What are opportunistic infections?

What are opportunistic infections?

Opportunistic infections (OIs) are infections that occur more frequently and are more severe in people with weakened immune systems, including people with HIV.

What are opportunistic infections as they relate to HIV infection give several examples?

Key Points

  • Opportunistic infections (OIs) are infections that occur more often or are more severe in people with weakened immune systems than in people with healthy immune systems.
  • HIV damages the immune system.
  • HIV-related OIs include pneumonia, Salmonella infection, candidiasis, toxoplasmosis, and tuberculosis (TB).

What infections are common with HIV?

Infections common to HIV/AIDS

  • Pneumocystis pneumonia (PCP). This fungal infection can cause severe illness.
  • Candidiasis (thrush). Candidiasis is a common HIV -related infection.
  • Tuberculosis (TB).
  • Cytomegalovirus.
  • Cryptococcal meningitis.
  • Toxoplasmosis.

How are opportunistic infections diagnosed?

The diagnosis of opportunistic infection is based on several factors, including:

  1. Patient history and physical examination.
  2. Results of blood tests.
  3. Culture and sensitivity tests to determine the underlying pathogen.

What happens when your body is fighting an infection?

In response to infection, your immune system springs into action. White blood cells, antibodies, and other mechanisms go to work to rid your body of the foreign invader.

How AIDS may lead to an opportunistic infection?

Because people with AIDS have weakened immune systems, they’re more prone to infections, called opportunistic infections. Opportunistic infections are caused by organisms that typically don’t cause disease in healthy people but affect people with damaged immune systems . These organisms attack when there’s an opportunity to infect.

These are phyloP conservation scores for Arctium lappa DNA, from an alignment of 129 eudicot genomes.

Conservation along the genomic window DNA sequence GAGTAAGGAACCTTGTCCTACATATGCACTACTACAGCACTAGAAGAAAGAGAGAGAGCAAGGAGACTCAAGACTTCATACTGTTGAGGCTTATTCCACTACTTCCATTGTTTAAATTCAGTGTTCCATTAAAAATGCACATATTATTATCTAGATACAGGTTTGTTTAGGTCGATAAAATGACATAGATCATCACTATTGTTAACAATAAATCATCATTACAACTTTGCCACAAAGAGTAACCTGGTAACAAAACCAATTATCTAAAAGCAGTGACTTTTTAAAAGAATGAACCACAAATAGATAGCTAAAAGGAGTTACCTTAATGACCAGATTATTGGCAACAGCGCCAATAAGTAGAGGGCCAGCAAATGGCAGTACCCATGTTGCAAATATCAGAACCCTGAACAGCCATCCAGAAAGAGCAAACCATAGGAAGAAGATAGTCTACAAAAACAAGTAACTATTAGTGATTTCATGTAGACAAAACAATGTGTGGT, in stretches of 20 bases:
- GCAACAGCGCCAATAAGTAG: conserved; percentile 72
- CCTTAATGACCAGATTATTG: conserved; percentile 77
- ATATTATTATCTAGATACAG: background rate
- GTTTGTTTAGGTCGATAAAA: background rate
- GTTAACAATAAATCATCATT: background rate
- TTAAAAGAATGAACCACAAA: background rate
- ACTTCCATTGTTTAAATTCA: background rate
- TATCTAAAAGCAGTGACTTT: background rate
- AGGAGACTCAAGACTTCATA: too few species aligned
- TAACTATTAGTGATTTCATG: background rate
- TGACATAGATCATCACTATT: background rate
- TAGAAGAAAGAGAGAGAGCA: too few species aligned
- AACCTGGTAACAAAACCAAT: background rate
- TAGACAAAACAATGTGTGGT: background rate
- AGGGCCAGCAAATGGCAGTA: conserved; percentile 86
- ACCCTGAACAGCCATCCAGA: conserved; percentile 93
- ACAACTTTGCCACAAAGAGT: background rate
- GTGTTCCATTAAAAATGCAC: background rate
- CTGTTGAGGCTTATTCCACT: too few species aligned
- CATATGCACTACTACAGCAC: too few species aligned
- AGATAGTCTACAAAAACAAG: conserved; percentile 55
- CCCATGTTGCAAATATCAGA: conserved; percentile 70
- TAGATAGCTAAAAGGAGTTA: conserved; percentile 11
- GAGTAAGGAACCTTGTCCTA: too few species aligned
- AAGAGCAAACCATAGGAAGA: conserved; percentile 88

What condition is frequently associated with a HIV infection?

Meningitis is an inflammation of the membranes and fluid surrounding your brain and spinal cord (meninges). Cryptococcal meningitis is a common central nervous system infection associated with HIV, caused by a fungus found in soil. Toxoplasmosis. This potentially deadly infection is caused by Toxoplasma gondii, a parasite spread primarily by cats.

Does HIV or AIDS virus kill the person who is infected?

Since there is currently no way to get rid of HIV from the body once someone is infected, most people with HIV will probably still have the virus when they die. Whether HIV/AIDS will be what causes someone’s death, however, is not always clear.

Does the HIV infection kill the immune system?

Every day in an infected person the HIV destroys billions of infection-fighting CD4+ T cells, until the immune system is no longer able to regenerate or fight other infections. The virus does this in several ways. One way is by killing cells directly: it hijacks cells and uses their resources to make copies of itself.